Using JSON Schema to Define Bill of Materials for Work Standardization

In IT organizations, the unit of work is the change request or ‘ticket’. Their representation depends usually on the ticketing system used. The challenge in effective ticketing is two-fold:

  • enabling clear communication between the ticket requester and the IT team
  • being flexible enough to handle different varieties of work

You want to be able to ask for something from IT without a back and forth dialogue before work starts. That’s usually a sign of a broken process and is certainly is wasteful.

The Phoenix Project argues that running an IT organization is the same as running a manufacturing plant. Let’s take a page from their playbook, shall we?

From Wikipedia:

A bill of materials or product structure (sometimes bill of material, BOM or associated list) is a list of the raw materials, sub-assemblies, intermediate assemblies, sub-components, parts and the quantities of each needed to manufacture an end product.

Meaning if we expressed our types of tickets in terms of the required information needed up-front, the requester will know how to ask to get something done and the IT team will be able to do it right the first time! Win-win!

Ticket systems like Jira are very powerful in that you can create different issue types with customizable fields that can be marked as required which enable you to establish a BOM for each type of work. There are some big drawbacks, however. Jira configuration isn’t version controlled so you can’t see changes over time. If you are using APIs to automate issue creation, required fields constrain their use since you have to bring awareness of them into your code. The situation gets worse as the types of work increase in number and complexity. If a ticket type changes without your knowledge, your code will break!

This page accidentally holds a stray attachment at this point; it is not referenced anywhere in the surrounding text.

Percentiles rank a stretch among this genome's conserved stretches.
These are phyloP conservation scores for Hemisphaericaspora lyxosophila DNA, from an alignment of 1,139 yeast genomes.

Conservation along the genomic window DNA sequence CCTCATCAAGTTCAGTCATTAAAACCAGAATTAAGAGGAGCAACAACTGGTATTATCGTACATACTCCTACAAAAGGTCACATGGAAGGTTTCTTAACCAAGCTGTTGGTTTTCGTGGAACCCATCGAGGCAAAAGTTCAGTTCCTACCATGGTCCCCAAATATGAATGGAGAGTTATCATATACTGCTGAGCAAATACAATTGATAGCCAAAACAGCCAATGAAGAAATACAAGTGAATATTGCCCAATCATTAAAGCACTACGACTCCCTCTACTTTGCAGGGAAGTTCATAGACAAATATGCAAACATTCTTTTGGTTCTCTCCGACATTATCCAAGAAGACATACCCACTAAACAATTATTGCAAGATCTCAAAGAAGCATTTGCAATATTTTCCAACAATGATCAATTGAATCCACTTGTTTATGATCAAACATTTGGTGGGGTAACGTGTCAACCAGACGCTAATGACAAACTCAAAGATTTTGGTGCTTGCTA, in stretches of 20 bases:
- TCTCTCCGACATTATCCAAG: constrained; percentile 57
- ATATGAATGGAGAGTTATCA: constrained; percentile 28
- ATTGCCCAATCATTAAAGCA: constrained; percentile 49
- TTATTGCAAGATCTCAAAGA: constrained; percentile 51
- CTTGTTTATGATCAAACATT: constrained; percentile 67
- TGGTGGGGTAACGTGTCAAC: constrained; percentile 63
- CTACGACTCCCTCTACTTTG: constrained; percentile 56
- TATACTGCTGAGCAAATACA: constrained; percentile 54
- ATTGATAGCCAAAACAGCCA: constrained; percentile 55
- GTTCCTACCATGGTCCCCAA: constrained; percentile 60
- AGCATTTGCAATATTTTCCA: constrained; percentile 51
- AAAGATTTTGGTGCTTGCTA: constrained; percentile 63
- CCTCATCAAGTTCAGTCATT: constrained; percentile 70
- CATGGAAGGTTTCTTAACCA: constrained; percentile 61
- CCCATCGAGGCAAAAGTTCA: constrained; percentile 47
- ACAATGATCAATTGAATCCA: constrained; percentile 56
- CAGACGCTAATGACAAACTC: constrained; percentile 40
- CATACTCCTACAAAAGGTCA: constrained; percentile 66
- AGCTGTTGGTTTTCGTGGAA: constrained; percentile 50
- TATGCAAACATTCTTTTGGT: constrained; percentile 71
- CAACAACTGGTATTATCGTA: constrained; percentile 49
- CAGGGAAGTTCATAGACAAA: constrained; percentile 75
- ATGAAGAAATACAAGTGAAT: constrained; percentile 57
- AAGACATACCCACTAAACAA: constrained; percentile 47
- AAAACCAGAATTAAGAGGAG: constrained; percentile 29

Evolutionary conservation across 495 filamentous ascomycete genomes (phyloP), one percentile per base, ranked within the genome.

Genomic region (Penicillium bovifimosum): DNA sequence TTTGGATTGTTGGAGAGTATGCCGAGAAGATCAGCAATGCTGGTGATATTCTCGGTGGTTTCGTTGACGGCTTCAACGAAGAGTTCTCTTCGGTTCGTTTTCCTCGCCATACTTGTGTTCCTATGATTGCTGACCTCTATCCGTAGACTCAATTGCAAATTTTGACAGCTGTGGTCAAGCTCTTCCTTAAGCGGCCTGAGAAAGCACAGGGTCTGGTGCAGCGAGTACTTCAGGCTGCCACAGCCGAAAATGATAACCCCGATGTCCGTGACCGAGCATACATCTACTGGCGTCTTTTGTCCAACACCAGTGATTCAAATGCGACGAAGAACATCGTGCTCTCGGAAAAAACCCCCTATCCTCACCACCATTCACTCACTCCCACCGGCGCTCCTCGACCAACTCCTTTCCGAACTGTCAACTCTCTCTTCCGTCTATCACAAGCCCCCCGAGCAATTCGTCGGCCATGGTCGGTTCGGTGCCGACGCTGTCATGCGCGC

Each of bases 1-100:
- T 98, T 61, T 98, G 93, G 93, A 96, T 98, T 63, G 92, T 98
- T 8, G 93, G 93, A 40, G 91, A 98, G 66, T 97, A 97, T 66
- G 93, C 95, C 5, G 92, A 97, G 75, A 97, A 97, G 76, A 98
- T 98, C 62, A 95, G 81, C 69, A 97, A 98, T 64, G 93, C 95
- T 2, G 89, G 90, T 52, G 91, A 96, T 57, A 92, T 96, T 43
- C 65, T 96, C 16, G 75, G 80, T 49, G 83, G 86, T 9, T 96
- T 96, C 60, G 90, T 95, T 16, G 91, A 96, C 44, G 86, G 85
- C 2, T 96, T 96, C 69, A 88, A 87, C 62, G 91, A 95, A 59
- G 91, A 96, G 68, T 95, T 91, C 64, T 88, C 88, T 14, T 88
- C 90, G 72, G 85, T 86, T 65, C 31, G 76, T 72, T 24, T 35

If you are facing this problem, here’s my advice: if you want to support various types of work in your ticket system, decouple their specification from your ticket system entirely. Make your ticket types uniform and allow their content be free-form.

The next challenge then is to express a BOM in a way external to your ticket system but powerful enough to ensure you get high-quality tickets.

Enter JSON Schema. With it you can define the form of a type of work and even get programmatic validation. Here’s an example for a ticket type that requires a hostname and an EC2 instance type, and even have descriptions of what each field means.

  "schema": {
    "hostname": {
      "title": "Hostname",
      "description": "The FQHN of the new server",
      "type": "string"
    "size": {
      "title": "Server Size",
      "description": "an EC2 instance type ",
      "type": "string",
      "enum": [

Basic types include strings, integers, and enums. You can mark certain fields as required, and you can even provide regular expression matching as well!

A benefit of JSON Schema is that there are open-source projects to render them into HTML forms. I personally have used JSONForm, however Schemaform is a recent addition as well.

Building a custom ticket frontend or API using this allows you to specifically define what is required to get work done while having the freedom to format the actual tickets in a way that is understandable by your IT team. Also, by decoupling it from your ticketing system, you have the choice to handle requests in a purely automated fashion in the future rather than simply tracking the request to be done by hand later.

I hope this helps inspire people take control of the flow of work into their teams!

Dialogue & Discussion